More than just a war story; a harrowing examination of the tolls of the world’s conflicts.

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ON THE FRONT LINE

THE COLLECTED JOURNALISM OF MARIE COLVIN

A small but crucial sampling of war reporting by one of the finest journalists of her generation.

Marie Colvin (1956–2012) was one hell of a reporter, right up to the point where she was killed by an IED while under intense shelling by the Syrian government. This collection only scratches the surface of nearly 20 years of war reporting for the Sunday Times, but it’s a remarkable portrait of the raw wounds of conflicts that burn on, even in times the Western world considers to be “peace.” The collection is sensibly divided into both chronological and geographical sections, and it spans the globe. If there was a hot spot in the world, Colvin seems to have gotten there, from the war in Libya to the genocides in Kosovo to the disproportionate response of Moscow to the Chechen uprisings. There are unusual interviews with figures like Yasser Arafat and Muammar Gadhafi, but one of Colvin’s many gifts was ferreting out the story of the common people suffering through unimaginable horrors—e.g., the girls raped as the result of systemized terror under Robert Mugabe in Zimbabwe; the untrained, illiterate forces of the Afghani military expected to take over for the full force and fury of the American incursion. If journalists are expected to suffer for their stories, Colvin paid the full price for capturing these stories: Her nose was broken by a rock thrown by Palestinian demonstrators while she was posing as a Jewish settler; her eye was punctured by shrapnel from a rocket-propelled grenade in Sri Lanka, an event that led to her iconic eye patch. In her 2001 acceptance speech for a humanitarian award for courage, she pondered whether the stories were worth the damage: “Simply: there’s no way to cover war properly without risk. Covering a war means going into places torn apart by chaos, destruction, death and pain, and trying to bear witness to that.”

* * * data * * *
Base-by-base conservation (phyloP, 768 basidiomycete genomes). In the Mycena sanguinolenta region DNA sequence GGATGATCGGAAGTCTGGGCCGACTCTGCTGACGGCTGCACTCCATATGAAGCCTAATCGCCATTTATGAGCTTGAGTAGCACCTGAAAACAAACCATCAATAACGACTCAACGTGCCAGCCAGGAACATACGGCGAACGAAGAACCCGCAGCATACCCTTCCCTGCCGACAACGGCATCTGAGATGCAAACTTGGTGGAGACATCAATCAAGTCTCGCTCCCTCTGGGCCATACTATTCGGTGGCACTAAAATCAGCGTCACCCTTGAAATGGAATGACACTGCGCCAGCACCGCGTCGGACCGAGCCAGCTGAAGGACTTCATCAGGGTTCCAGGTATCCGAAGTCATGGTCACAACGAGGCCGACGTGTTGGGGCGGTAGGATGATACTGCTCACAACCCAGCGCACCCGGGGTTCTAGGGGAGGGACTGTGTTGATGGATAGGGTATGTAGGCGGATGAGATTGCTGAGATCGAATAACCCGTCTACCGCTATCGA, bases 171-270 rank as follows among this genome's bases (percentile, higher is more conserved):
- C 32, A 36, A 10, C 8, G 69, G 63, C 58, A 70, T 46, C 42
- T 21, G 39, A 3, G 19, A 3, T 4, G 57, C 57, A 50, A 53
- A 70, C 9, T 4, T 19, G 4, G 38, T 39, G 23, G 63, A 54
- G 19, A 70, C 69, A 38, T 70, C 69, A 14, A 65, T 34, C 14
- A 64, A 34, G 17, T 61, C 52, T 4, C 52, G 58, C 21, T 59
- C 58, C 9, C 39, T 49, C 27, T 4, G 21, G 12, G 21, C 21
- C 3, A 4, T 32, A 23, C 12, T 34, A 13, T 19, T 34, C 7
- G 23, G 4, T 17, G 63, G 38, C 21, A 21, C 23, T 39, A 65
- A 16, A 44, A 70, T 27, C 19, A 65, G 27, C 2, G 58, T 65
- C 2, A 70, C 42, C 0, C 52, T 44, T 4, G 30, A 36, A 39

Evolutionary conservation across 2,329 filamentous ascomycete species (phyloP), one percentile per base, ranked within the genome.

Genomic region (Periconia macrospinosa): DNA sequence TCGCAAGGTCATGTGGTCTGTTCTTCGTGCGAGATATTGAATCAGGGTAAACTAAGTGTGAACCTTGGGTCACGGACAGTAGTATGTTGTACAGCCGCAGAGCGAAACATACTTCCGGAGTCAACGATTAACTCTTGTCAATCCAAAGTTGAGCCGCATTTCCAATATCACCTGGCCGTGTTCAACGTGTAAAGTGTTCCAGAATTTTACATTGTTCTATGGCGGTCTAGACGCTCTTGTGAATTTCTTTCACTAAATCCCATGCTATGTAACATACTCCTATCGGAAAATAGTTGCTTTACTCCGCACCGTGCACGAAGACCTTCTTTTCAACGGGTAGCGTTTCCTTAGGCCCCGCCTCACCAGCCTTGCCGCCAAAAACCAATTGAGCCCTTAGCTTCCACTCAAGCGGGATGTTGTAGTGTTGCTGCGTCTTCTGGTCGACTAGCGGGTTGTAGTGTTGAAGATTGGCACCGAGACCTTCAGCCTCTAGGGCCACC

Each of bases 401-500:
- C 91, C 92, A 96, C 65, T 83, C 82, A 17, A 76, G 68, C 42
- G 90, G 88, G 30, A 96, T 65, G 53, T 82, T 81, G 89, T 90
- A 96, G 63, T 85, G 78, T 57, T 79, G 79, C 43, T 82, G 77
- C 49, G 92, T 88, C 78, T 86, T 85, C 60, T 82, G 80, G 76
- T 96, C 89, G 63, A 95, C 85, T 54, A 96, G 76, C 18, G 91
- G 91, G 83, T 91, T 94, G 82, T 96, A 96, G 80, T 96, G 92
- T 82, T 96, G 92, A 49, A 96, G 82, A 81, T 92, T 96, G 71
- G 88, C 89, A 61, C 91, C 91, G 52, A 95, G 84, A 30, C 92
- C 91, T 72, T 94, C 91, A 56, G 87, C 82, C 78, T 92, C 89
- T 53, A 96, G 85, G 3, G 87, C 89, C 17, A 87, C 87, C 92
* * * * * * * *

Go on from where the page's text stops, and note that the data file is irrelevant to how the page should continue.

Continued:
More than just a war story; a harrowing examination of the tolls of the world’s conflicts.

Pub Date: Oct. 15, 2013

ISBN: 978-0-00-748796-7

Page Count: 560

Publisher: HarperCollins 360

Review Posted Online: Aug. 3, 2013

Kirkus Reviews Issue: Aug. 15, 2013

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Doyle offers another lucid, inspiring chronicle of female empowerment and the rewards of self-awareness and renewal.

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UNTAMED

More life reflections from the bestselling author on themes of societal captivity and the catharsis of personal freedom.

In her third book, Doyle (Love Warrior, 2016, etc.) begins with a life-changing event. “Four years ago,” she writes, “married to the father of my three children, I fell in love with a woman.” That woman, Abby Wambach, would become her wife. Emblematically arranged into three sections—“Caged,” “Keys,” “Freedom”—the narrative offers, among other elements, vignettes about the soulful author’s girlhood, when she was bulimic and felt like a zoo animal, a “caged girl made for wide-open skies.” She followed the path that seemed right and appropriate based on her Catholic upbringing and adolescent conditioning. After a downward spiral into “drinking, drugging, and purging,” Doyle found sobriety and the authentic self she’d been suppressing. Still, there was trouble: Straining an already troubled marriage was her husband’s infidelity, which eventually led to life-altering choices and the discovery of a love she’d never experienced before. Throughout the book, Doyle remains open and candid, whether she’s admitting to rigging a high school homecoming court election or denouncing the doting perfectionism of “cream cheese parenting,” which is about “giving your children the best of everything.” The author’s fears and concerns are often mirrored by real-world issues: gender roles and bias, white privilege, racism, and religion-fueled homophobia and hypocrisy. Some stories merely skim the surface of larger issues, but Doyle revisits them in later sections and digs deeper, using friends and familial references to personify their impact on her life, both past and present. Shorter pieces, some only a page in length, manage to effectively translate an emotional gut punch, as when Doyle’s therapist called her blooming extramarital lesbian love a “dangerous distraction.” Ultimately, the narrative is an in-depth look at a courageous woman eager to share the wealth of her experiences by embracing vulnerability and reclaiming her inner strength and resiliency.